David: Right. Right. So, I happen to be reading a book that is very libertarian, and it’s leaning. And so, the argument there would be don’t regulate it, let the market deal with it. But I don’t want to get into that. But the interesting thing is I think most consumers understand that if all the reviews are perfect, it’s not trustworthy, and that reflects clearly on your company as a whole.
David: You know, if it’s too good to be true, it’s too good to be true. I’m not saying it shouldn’t be regulated. I’m just saying, I think most consumers trust a little less than perfect for reviews. But I’m with you; I’m not going to ask for a four-star review. Yeah. No. That would be just as wrong as asking for a five-star review.
Tricia: Exactly. Yeah. And this was one of the things I meant to mention. Mike Blumenthal was the one that spoke on this specific topic. I’ve seen him speak several times, and he’s really gotten into the details of everything that the FTC has said, and I really trust his judgment. You’ve probably heard of him?
David: The name is familiar.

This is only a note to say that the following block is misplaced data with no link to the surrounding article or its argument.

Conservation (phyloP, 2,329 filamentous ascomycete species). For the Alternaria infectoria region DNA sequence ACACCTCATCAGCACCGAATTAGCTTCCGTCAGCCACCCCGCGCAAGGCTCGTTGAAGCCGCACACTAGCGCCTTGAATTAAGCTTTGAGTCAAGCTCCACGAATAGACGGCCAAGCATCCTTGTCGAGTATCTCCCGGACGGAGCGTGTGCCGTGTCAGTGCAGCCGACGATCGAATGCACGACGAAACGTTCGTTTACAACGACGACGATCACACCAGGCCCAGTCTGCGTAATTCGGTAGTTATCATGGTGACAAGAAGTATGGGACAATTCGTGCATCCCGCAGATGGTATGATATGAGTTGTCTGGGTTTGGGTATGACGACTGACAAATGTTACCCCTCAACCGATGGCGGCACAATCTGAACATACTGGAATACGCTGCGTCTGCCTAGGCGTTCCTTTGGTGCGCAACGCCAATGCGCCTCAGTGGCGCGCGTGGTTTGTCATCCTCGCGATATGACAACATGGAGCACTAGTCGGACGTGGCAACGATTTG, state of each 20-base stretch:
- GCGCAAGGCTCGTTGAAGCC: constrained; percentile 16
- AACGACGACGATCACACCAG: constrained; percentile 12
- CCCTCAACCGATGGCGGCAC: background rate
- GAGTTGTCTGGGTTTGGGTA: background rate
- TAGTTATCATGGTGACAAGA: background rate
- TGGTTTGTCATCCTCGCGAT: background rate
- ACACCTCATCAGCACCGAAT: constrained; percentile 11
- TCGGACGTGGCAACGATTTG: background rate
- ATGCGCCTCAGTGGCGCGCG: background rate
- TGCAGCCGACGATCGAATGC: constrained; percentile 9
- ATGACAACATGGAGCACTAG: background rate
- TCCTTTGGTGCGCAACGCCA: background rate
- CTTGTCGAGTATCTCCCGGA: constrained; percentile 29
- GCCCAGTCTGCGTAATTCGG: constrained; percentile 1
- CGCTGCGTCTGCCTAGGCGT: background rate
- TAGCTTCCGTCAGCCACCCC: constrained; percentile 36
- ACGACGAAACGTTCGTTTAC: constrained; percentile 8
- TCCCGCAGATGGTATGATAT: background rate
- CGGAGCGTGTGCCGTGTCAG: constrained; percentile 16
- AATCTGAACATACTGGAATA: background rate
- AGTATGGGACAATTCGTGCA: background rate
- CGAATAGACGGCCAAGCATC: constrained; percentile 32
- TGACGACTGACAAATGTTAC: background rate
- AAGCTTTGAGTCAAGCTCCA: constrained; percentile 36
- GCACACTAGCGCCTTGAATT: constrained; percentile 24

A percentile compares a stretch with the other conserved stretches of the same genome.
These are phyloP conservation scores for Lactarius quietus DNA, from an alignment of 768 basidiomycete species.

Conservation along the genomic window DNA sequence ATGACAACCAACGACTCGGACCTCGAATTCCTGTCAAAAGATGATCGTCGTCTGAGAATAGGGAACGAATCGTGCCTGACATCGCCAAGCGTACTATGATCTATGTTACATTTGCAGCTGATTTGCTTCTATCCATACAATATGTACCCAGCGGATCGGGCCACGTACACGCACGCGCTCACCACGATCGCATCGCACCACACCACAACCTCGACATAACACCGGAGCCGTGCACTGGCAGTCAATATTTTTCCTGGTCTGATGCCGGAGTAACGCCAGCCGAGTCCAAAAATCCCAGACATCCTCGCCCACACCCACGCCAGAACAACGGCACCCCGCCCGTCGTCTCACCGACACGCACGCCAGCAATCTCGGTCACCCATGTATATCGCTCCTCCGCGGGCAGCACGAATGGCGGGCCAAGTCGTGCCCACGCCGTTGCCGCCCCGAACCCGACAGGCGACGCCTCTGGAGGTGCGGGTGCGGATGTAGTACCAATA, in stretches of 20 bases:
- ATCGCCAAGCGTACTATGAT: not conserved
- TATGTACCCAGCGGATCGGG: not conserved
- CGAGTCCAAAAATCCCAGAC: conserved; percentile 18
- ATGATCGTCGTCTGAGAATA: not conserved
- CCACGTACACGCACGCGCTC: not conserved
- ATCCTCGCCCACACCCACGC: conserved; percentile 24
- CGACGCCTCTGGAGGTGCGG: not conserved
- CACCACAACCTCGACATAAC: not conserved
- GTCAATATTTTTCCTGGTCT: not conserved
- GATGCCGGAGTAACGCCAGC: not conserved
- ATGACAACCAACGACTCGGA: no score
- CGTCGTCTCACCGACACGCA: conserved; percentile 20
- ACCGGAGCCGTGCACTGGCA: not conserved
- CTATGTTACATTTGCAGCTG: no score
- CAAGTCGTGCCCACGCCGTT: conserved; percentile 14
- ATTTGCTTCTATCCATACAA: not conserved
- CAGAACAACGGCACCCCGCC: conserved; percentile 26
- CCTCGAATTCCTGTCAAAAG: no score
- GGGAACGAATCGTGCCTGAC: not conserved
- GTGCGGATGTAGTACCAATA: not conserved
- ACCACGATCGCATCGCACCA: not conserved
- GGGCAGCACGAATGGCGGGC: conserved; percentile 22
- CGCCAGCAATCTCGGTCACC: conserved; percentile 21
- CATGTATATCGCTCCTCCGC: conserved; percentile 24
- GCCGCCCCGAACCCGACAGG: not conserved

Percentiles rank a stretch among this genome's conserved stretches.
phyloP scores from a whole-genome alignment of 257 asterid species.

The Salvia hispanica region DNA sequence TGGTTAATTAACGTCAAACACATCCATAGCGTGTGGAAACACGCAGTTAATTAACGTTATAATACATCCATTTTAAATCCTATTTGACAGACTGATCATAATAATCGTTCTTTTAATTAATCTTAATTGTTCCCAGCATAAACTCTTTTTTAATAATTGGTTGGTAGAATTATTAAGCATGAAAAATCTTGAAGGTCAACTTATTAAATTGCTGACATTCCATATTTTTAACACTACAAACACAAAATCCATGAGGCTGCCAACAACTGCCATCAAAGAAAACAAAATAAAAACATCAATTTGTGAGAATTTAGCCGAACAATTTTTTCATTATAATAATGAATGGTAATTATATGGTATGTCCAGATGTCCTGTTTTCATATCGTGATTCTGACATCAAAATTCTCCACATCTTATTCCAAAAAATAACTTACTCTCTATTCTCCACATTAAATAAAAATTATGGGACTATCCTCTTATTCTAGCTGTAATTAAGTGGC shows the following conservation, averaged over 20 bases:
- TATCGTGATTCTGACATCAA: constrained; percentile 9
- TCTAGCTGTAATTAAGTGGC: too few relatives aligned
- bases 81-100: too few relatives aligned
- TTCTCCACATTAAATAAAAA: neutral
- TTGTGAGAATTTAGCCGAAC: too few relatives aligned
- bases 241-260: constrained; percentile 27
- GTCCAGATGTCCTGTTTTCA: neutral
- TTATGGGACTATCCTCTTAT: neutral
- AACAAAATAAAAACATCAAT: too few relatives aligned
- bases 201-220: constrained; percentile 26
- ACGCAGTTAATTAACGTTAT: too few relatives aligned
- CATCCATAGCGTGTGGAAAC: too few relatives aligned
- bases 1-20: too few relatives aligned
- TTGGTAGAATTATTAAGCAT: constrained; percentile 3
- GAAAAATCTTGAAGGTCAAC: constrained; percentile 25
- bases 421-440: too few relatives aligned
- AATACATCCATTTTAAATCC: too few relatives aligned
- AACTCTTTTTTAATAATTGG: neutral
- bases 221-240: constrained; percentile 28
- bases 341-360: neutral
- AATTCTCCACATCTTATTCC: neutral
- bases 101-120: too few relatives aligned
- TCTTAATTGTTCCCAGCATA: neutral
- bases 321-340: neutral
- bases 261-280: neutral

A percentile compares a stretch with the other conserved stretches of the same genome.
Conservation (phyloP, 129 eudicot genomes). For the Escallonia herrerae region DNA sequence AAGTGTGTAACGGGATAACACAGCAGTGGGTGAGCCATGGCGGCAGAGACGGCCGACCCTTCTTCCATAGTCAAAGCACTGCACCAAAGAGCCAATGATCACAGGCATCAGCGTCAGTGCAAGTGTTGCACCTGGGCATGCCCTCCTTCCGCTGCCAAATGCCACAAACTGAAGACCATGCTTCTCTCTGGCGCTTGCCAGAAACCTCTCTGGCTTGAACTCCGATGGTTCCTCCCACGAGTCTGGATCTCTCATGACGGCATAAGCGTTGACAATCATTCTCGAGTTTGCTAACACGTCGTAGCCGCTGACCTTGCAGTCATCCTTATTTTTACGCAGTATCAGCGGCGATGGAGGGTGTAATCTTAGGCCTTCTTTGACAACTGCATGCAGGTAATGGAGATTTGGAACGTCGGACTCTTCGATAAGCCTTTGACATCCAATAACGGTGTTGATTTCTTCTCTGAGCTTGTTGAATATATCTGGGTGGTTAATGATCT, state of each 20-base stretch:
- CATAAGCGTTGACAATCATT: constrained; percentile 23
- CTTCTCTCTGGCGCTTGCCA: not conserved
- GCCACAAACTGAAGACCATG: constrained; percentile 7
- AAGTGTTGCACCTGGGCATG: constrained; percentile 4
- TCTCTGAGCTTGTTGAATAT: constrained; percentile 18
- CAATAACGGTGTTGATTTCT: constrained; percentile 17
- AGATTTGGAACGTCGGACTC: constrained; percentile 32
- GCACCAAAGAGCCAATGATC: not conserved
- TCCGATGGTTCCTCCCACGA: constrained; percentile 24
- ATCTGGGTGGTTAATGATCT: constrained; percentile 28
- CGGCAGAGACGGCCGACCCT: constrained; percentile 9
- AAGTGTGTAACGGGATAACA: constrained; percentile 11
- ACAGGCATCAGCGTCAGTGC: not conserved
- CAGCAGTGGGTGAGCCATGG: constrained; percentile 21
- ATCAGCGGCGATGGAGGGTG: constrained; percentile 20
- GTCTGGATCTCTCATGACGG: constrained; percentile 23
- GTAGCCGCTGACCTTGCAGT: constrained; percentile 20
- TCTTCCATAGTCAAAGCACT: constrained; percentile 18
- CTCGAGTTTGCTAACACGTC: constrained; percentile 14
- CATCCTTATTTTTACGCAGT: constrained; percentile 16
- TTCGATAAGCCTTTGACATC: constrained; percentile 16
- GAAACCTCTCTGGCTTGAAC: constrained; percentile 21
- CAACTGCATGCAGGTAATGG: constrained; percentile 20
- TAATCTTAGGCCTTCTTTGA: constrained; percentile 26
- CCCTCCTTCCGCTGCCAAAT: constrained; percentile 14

Tricia: Yeah. Yeah. Yeah. He actually was one of the original, I think, founders of Gather Up. And listening to him how he said things progress. That’s a platform that I like and use, and the way he talks is like, years ago when they started, it was kind of like the wild west, and everybody would just do whatever. And then, over the years, they’ve updated when they see things coming down the pipelines that are like, oh, this isn’t the way it really should be, so let’s tighten things up. Because a lot of review platforms will let you have your review widget, review gate, and not show all of your reviews. And they’re now going in and changing that – even ones it didn’t get letters from the FTC, which is good. I would say if you’re using a review platform that allows you to review gate in your widget, to reach out to them and ask them is that something that they’re going to keep, and if they do, I would say they’re probably not a platform to stick with. If they’re doing it right now, kind of in the middle of this all happening, and they need time to adjust, I get that completely. But if they don’t have a process to quickly change that, I would get away from them simply because the FTC will probably come looking at them next.